When you are rolling out the dumpling dough using this recipe, you will notice that is it incredibly soft and this adds a remarkable suppleness to the final product. These dumpling wrappers were soft and delicious with a crisp bottom and were not soggy or clumpy at all. Like most things, the mark of a perfect potsticker is that first bite. That first burst of flavour you get with the intensely flavourful and juicy chicken filling which is sealed inside a pillowy-soft dumpling dough that is browned at the bottom and topped with a delicious and spicy dipping sauce is the mark of true home-made perfection! Do keep some napkins handy too though for that inevitable chin-drip of savoury, juicy goodness.
The dipping sauce for this is very easy to make as well. You need just enough dipping sauce to give it that spicy kick. Just like with Sushi, you shouldn’t saturate the potstickers with too much sauce.
Chilli Soy Dipping Sauce
- 3 tbsp oil
- 1/2 tbsp chilli flakes 1 tbsp if you like it spicier
- 4 tbsp Ketjap Manis
- 1 spring onion sliced thinly
- 1 tbsp rice vinegar
- Up to 1/4 cup water
- Soy sauce to taste optional
- Heat the oil, chilli and sliced spring onions together on low heat.
- When the chilli starts to sizzle, mix in the ketjap manis and rice vinegar.
- As the mix will be thick, use water to dilute the dipping sauce to the consistency you prefer.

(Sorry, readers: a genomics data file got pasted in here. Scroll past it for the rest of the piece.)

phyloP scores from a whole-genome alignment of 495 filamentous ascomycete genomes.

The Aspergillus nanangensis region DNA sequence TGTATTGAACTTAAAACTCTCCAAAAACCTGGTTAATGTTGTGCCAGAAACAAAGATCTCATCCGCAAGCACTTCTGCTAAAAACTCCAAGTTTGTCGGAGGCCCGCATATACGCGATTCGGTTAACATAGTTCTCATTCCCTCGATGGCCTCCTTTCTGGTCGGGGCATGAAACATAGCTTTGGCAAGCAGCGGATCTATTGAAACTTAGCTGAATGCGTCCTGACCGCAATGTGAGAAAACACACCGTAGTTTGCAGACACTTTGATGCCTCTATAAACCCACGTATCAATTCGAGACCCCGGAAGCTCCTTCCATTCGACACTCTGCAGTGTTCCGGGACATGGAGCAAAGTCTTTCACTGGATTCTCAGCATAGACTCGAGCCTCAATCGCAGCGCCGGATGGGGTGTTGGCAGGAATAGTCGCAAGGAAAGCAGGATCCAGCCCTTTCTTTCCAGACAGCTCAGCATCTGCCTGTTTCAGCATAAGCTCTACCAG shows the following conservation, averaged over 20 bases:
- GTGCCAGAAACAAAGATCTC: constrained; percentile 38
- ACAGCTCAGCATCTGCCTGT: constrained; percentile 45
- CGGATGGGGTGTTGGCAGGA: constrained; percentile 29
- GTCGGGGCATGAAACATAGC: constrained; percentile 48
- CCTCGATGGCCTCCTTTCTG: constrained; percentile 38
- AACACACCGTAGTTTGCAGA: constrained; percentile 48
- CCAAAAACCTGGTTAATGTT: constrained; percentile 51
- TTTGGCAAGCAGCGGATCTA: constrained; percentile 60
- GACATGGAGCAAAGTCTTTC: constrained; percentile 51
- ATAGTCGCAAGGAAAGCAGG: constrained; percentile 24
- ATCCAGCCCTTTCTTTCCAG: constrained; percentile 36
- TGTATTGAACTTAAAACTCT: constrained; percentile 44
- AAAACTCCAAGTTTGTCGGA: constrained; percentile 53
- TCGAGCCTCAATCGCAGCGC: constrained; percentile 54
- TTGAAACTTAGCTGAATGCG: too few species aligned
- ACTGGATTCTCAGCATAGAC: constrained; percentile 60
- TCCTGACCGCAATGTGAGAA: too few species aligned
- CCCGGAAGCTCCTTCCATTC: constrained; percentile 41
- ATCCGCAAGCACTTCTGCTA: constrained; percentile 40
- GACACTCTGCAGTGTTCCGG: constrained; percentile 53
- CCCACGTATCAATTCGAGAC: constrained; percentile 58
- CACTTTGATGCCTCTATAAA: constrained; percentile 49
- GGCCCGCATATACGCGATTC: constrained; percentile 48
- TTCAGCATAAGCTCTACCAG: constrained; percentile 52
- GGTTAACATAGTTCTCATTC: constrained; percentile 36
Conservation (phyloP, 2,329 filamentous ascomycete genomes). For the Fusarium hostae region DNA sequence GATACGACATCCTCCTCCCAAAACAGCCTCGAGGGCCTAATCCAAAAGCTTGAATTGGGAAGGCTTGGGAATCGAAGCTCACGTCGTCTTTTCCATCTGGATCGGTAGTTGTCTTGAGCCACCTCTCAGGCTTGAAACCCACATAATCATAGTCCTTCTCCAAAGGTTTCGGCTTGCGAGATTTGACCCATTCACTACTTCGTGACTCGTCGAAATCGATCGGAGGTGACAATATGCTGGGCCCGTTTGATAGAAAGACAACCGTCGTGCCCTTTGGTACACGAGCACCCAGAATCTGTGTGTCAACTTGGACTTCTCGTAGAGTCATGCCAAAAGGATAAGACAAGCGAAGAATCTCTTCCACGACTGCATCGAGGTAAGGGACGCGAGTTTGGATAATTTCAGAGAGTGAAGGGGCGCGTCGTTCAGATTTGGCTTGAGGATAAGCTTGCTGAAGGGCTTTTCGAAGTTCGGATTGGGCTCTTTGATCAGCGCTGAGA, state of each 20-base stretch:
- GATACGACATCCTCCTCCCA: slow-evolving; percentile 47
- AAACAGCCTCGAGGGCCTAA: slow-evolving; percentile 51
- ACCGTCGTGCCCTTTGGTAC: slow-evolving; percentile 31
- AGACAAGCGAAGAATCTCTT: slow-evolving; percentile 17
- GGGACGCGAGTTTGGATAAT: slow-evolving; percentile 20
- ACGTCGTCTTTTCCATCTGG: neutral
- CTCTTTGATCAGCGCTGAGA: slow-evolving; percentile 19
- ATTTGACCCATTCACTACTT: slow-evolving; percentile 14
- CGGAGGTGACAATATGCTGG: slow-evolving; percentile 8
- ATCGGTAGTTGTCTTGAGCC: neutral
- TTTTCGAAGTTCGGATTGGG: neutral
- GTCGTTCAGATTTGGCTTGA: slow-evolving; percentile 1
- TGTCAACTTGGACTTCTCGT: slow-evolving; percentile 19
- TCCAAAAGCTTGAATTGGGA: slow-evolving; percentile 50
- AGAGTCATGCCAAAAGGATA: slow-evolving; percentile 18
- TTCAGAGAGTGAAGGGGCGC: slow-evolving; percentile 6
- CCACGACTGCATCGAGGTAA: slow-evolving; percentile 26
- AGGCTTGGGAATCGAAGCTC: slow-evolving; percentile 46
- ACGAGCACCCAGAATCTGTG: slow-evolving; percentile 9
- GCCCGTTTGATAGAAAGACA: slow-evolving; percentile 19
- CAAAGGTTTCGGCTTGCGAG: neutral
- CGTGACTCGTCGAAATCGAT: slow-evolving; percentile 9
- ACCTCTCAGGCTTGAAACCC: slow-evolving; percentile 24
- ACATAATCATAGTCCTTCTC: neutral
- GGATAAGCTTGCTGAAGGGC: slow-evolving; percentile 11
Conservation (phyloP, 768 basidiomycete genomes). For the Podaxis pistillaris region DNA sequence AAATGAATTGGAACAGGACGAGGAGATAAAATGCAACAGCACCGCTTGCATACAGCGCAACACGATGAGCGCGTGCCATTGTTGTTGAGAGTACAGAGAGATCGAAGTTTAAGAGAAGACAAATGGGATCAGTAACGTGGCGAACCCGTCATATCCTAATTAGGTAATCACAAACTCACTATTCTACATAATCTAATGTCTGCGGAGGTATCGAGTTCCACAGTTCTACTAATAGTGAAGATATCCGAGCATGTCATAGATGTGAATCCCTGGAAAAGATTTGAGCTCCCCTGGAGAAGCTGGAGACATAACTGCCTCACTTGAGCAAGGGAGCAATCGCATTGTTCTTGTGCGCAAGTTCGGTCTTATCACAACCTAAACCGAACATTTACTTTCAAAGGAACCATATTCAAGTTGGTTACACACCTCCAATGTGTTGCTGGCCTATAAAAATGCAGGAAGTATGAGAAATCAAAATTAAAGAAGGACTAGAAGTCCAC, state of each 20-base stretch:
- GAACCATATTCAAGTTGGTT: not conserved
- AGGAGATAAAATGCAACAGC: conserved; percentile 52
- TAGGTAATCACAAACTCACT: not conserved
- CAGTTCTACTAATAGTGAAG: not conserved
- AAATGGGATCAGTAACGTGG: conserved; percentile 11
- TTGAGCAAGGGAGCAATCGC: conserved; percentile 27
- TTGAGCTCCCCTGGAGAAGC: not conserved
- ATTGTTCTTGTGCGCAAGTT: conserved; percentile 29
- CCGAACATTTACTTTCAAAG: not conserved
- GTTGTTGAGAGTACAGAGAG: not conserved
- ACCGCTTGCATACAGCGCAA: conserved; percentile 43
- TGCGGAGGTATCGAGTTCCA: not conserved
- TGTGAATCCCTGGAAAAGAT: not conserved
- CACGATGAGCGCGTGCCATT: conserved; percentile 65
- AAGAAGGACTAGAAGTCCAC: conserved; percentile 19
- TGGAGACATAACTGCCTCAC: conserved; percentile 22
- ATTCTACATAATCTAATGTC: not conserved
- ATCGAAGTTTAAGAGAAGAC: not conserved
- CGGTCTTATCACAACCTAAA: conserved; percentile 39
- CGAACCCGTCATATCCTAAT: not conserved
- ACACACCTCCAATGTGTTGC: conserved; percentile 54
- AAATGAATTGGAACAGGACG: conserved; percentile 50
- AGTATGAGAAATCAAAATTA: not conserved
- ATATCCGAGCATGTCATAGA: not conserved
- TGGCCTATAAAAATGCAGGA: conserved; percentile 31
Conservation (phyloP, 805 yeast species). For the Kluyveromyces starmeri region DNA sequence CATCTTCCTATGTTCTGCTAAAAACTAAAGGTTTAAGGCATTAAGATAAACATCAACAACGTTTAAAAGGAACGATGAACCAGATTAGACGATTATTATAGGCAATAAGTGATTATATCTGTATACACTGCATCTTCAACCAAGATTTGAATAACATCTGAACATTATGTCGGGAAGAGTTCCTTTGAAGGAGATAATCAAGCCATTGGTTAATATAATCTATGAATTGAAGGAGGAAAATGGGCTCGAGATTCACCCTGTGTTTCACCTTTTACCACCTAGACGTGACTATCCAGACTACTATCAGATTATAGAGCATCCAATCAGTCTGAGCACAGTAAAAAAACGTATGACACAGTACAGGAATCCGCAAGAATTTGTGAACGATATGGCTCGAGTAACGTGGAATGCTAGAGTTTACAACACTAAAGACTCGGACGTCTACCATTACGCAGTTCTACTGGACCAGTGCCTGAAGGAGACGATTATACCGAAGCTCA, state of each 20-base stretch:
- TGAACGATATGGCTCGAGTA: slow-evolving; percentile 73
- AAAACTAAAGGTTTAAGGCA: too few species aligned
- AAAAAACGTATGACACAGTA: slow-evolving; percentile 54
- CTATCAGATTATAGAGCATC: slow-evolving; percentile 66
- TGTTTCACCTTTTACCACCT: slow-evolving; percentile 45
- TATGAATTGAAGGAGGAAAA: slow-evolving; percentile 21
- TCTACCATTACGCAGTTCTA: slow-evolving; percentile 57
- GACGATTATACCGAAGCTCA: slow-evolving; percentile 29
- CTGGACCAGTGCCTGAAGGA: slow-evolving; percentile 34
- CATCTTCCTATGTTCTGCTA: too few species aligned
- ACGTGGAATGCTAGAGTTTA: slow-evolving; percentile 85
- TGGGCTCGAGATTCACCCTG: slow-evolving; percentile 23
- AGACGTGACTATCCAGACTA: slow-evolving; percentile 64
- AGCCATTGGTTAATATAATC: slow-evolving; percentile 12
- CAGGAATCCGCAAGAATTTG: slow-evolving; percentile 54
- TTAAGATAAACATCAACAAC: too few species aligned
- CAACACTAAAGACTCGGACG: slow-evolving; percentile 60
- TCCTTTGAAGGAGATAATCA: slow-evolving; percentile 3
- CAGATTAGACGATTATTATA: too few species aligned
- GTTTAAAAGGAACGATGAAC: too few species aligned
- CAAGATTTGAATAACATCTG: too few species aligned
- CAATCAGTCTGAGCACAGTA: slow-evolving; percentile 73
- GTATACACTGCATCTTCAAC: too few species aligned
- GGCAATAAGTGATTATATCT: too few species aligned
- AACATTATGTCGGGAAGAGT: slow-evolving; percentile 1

- Taste the dipping sauce and add salt or soy sauce to your preference.
You can serve the dipping sauce separately or if you are like me, you can take a little of the sauce and pour it over the potstickers (DO NOT drown them in the sauce though, these have too much flavour on their own to mask it with the sauce).
These potstickers do come with a disclaimer – Do try this at home! They are perfect for a weekend night and you could even get your kids to help you with it. You can use whatever filling you like too – pork, chicken, beef, ginger, shrimp/prawn, scallions, chives are all quite common inside potstickers. And the texture of fresh home-made potsticker wrappers makes them incredibly satisfying to eat! With colder weather just around the corner, this could be your perfect solution for a warm, cozy meal that would make your efforts in the kitchen seem that much more rewarding!
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I’ll be sharing my recipe over at –